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Um livro muito bem escrito pelo Olsen. Completo, informativo, com bons relatos pessoais da experiência do autor e ótimo aos interessados no tema Lean Startup. Dan no entrega um bom método para criar produtos. Certamente é um livro tão bom de se ter como referência constante quanto Lean Startup do Eric Ries. Um livro onde cada capítulo entrega bons guias para os empreendedores. Dica para capitulos que falam sobre Identify Underserver Customer Needs, sobre Value Proposition, sobre MVP e sobre Métricas.
Livro muito bom para quem está deixando de lado o bom e velho UML e fichas de requisitos para começar a mergulhar no mundo start up. Livro é muito amplo: vai desde a concepção de um produto até sua "evolução" com pós produção, tudo isso com foco no cliente.
Very easy to read, sometimes a bit dry and often its covering what is now, at least, very well known approaches. However, that said it also contain some key differences to other comparable books. I *think* I understand the theory around lean, good UX approach very well but sometimes it's hard to find actual practical descriptions of doing them in different stages of your customer / product development. What I am finding is that product development techniques are very well documented but customer development is still, even now, quite hard to vaguely described to where you should start. For this alone it gets 5 stars.
I don't think anything in this book will surprise you if you are vaguely in that startup / lean world (unless you think you are but aren't ;-) but it might just give you some pointers as to your blind spots and how to actually, practically carry them out. It did for me.
The other major factor I like is that he is very honest in how he has carried out the research and it isn't overblown or unachievable for most (i.e. just re-hashing the methods that the latest unicorn did which doesn't really translate very often - Uber, which is occasionally mentioned, found a really untapped customer need with huge potential; this is quite rare as is obvious from its outstanding success). There is a lot of people out there that will tell you unless it's huge sample sizes and you are getting statistically significant evidence then it's not worth doing. This is impractical in many B2B cases where its high value but a niche product. He seems to agree and suggest a modest number of well done and structured tests can give you good (enough) insight. I liked this approach as it gets round the all or nothing and makes you apply some rigour to the middle pathway.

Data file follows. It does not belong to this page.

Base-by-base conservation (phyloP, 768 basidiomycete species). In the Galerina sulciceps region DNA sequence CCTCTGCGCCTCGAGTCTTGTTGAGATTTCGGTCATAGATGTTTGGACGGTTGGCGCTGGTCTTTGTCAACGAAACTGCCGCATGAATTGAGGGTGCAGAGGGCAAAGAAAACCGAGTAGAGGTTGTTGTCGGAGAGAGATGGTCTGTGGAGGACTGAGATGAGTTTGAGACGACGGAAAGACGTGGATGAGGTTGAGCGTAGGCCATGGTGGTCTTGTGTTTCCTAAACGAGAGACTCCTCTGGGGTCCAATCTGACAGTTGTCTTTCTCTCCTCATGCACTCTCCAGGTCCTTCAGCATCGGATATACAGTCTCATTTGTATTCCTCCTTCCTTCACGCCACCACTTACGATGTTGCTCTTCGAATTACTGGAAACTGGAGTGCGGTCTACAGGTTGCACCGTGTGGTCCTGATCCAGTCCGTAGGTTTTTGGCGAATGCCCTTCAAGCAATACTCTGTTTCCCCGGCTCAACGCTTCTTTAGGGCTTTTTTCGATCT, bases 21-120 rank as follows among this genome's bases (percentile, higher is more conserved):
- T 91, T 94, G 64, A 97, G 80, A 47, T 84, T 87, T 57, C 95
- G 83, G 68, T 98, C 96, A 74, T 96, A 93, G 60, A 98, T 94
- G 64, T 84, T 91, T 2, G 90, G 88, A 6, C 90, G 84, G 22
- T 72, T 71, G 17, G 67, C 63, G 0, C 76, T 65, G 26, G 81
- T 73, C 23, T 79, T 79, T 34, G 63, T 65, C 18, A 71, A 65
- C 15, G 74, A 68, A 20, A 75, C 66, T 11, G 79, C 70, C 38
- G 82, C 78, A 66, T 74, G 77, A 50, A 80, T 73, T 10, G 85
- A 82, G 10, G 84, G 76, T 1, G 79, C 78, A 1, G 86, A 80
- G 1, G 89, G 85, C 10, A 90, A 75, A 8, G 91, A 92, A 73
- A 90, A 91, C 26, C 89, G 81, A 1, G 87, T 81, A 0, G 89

If there were one book I’d recommend to learn or remind yourself of the fundamentals of product management, it would be The Lean Product Playbook. It's in my top 10 list of best product management books.
The book brings together ideas from Lean Startup and Lean UX to give you an actionable model for finding product-market fit. It consists of a 6-step process that explains how to:
Determine your target customers. Identify underserved customer needs. Create a winning product strategy. Decide on your Minimum Viable Product (MVP). Design your MVP prototype. Test your MVP with customers. Iterate rapidly.
It also comes with several real-world examples that illustrate the full product development lifecycle from a product management standpoint.
Dan has produced a simple and powerful manual for understanding and establishing product market fit for your new product or service. High recommend reading for every product development and innovation team,
I liked the practical approach rather than theories. Makes you reason at each step. Book is cleanly divided so you can focus on what you want from it. In Dan's term which chapter will give you the highest ROI or improvement I'm the way you are working or what particular area you want to focus on improving. But ideally you should read it from front to end to grasp the whole gravity of Dan's teaching.
Dan Olsen takes the reader through a step by step process to address the product market fit. from determining problem and solution spaces to actually validating assumptions, the book covers a lot of ground and provides a breadth first view of the product development model. This would be a good introduction to this area.